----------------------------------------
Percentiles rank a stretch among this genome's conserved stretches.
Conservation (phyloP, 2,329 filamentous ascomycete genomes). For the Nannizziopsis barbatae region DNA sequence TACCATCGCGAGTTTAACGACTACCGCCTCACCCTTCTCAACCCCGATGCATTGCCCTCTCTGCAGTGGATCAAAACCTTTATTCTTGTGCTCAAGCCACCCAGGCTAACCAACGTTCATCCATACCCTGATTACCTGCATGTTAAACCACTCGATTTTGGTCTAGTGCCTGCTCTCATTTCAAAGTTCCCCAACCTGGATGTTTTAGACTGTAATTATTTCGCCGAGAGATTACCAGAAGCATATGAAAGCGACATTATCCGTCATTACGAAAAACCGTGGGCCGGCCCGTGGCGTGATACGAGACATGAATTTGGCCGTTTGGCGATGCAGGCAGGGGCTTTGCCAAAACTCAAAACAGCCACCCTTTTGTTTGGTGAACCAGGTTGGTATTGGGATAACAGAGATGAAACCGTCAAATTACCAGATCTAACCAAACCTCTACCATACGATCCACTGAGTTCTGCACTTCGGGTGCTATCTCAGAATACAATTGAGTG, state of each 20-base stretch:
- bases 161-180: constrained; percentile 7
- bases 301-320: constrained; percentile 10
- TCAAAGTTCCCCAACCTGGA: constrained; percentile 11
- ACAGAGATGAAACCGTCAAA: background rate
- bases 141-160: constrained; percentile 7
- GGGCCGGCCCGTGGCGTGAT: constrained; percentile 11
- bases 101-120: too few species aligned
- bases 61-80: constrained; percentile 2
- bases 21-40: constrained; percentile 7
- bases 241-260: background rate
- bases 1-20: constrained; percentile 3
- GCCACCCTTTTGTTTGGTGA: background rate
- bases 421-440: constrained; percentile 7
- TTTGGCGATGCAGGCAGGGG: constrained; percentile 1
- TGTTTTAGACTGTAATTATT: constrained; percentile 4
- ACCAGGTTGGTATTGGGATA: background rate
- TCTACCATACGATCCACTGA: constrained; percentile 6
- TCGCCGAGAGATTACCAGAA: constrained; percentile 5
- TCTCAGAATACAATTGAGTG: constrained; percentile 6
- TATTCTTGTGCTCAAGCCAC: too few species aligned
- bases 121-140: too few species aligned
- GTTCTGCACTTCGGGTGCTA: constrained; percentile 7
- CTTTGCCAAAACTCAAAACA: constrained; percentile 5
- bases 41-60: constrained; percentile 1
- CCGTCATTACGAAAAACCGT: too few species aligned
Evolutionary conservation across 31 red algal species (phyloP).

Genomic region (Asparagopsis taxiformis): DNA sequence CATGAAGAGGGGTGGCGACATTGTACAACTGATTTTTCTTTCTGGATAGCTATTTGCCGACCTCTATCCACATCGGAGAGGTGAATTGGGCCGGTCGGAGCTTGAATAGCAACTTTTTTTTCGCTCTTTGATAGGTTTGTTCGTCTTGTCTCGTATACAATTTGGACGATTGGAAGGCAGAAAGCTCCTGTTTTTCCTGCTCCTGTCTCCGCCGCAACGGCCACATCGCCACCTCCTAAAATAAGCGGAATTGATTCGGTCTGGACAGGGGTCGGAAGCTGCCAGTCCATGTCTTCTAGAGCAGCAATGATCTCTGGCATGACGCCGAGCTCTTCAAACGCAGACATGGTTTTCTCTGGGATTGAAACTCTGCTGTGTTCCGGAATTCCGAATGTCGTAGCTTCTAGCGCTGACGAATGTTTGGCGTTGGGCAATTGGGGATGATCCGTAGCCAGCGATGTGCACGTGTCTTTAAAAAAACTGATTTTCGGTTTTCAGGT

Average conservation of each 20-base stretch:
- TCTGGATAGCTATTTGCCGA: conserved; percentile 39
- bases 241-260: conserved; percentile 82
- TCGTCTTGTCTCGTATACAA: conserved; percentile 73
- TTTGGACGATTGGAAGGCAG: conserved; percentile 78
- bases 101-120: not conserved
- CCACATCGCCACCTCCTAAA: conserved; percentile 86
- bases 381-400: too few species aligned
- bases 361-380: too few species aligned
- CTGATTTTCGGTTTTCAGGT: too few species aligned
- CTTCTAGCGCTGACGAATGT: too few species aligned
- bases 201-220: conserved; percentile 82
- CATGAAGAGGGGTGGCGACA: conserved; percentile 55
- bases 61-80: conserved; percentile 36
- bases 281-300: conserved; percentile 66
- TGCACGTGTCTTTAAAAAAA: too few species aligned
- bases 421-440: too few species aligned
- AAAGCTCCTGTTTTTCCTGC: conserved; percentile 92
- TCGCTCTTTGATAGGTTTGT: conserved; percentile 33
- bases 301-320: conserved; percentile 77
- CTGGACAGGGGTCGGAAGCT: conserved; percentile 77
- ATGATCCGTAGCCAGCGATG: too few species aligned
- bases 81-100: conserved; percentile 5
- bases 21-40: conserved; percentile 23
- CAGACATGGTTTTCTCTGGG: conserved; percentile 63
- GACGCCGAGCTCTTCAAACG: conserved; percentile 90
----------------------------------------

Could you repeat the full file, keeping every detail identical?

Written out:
Percentiles rank a stretch among this genome's conserved stretches.
Conservation (phyloP, 2,329 filamentous ascomycete genomes). For the Nannizziopsis barbatae region DNA sequence TACCATCGCGAGTTTAACGACTACCGCCTCACCCTTCTCAACCCCGATGCATTGCCCTCTCTGCAGTGGATCAAAACCTTTATTCTTGTGCTCAAGCCACCCAGGCTAACCAACGTTCATCCATACCCTGATTACCTGCATGTTAAACCACTCGATTTTGGTCTAGTGCCTGCTCTCATTTCAAAGTTCCCCAACCTGGATGTTTTAGACTGTAATTATTTCGCCGAGAGATTACCAGAAGCATATGAAAGCGACATTATCCGTCATTACGAAAAACCGTGGGCCGGCCCGTGGCGTGATACGAGACATGAATTTGGCCGTTTGGCGATGCAGGCAGGGGCTTTGCCAAAACTCAAAACAGCCACCCTTTTGTTTGGTGAACCAGGTTGGTATTGGGATAACAGAGATGAAACCGTCAAATTACCAGATCTAACCAAACCTCTACCATACGATCCACTGAGTTCTGCACTTCGGGTGCTATCTCAGAATACAATTGAGTG, state of each 20-base stretch:
- bases 161-180: constrained; percentile 7
- bases 301-320: constrained; percentile 10
- TCAAAGTTCCCCAACCTGGA: constrained; percentile 11
- ACAGAGATGAAACCGTCAAA: background rate
- bases 141-160: constrained; percentile 7
- GGGCCGGCCCGTGGCGTGAT: constrained; percentile 11
- bases 101-120: too few species aligned
- bases 61-80: constrained; percentile 2
- bases 21-40: constrained; percentile 7
- bases 241-260: background rate
- bases 1-20: constrained; percentile 3
- GCCACCCTTTTGTTTGGTGA: background rate
- bases 421-440: constrained; percentile 7
- TTTGGCGATGCAGGCAGGGG: constrained; percentile 1
- TGTTTTAGACTGTAATTATT: constrained; percentile 4
- ACCAGGTTGGTATTGGGATA: background rate
- TCTACCATACGATCCACTGA: constrained; percentile 6
- TCGCCGAGAGATTACCAGAA: constrained; percentile 5
- TCTCAGAATACAATTGAGTG: constrained; percentile 6
- TATTCTTGTGCTCAAGCCAC: too few species aligned
- bases 121-140: too few species aligned
- GTTCTGCACTTCGGGTGCTA: constrained; percentile 7
- CTTTGCCAAAACTCAAAACA: constrained; percentile 5
- bases 41-60: constrained; percentile 1
- CCGTCATTACGAAAAACCGT: too few species aligned
Evolutionary conservation across 31 red algal species (phyloP).

Genomic region (Asparagopsis taxiformis): DNA sequence CATGAAGAGGGGTGGCGACATTGTACAACTGATTTTTCTTTCTGGATAGCTATTTGCCGACCTCTATCCACATCGGAGAGGTGAATTGGGCCGGTCGGAGCTTGAATAGCAACTTTTTTTTCGCTCTTTGATAGGTTTGTTCGTCTTGTCTCGTATACAATTTGGACGATTGGAAGGCAGAAAGCTCCTGTTTTTCCTGCTCCTGTCTCCGCCGCAACGGCCACATCGCCACCTCCTAAAATAAGCGGAATTGATTCGGTCTGGACAGGGGTCGGAAGCTGCCAGTCCATGTCTTCTAGAGCAGCAATGATCTCTGGCATGACGCCGAGCTCTTCAAACGCAGACATGGTTTTCTCTGGGATTGAAACTCTGCTGTGTTCCGGAATTCCGAATGTCGTAGCTTCTAGCGCTGACGAATGTTTGGCGTTGGGCAATTGGGGATGATCCGTAGCCAGCGATGTGCACGTGTCTTTAAAAAAACTGATTTTCGGTTTTCAGGT

Average conservation of each 20-base stretch:
- TCTGGATAGCTATTTGCCGA: conserved; percentile 39
- bases 241-260: conserved; percentile 82
- TCGTCTTGTCTCGTATACAA: conserved; percentile 73
- TTTGGACGATTGGAAGGCAG: conserved; percentile 78
- bases 101-120: not conserved
- CCACATCGCCACCTCCTAAA: conserved; percentile 86
- bases 381-400: too few species aligned
- bases 361-380: too few species aligned
- CTGATTTTCGGTTTTCAGGT: too few species aligned
- CTTCTAGCGCTGACGAATGT: too few species aligned
- bases 201-220: conserved; percentile 82
- CATGAAGAGGGGTGGCGACA: conserved; percentile 55
- bases 61-80: conserved; percentile 36
- bases 281-300: conserved; percentile 66
- TGCACGTGTCTTTAAAAAAA: too few species aligned
- bases 421-440: too few species aligned
- AAAGCTCCTGTTTTTCCTGC: conserved; percentile 92
- TCGCTCTTTGATAGGTTTGT: conserved; percentile 33
- bases 301-320: conserved; percentile 77
- CTGGACAGGGGTCGGAAGCT: conserved; percentile 77
- ATGATCCGTAGCCAGCGATG: too few species aligned
- bases 81-100: conserved; percentile 5
- bases 21-40: conserved; percentile 23
- CAGACATGGTTTTCTCTGGG: conserved; percentile 63
- GACGCCGAGCTCTTCAAACG: conserved; percentile 90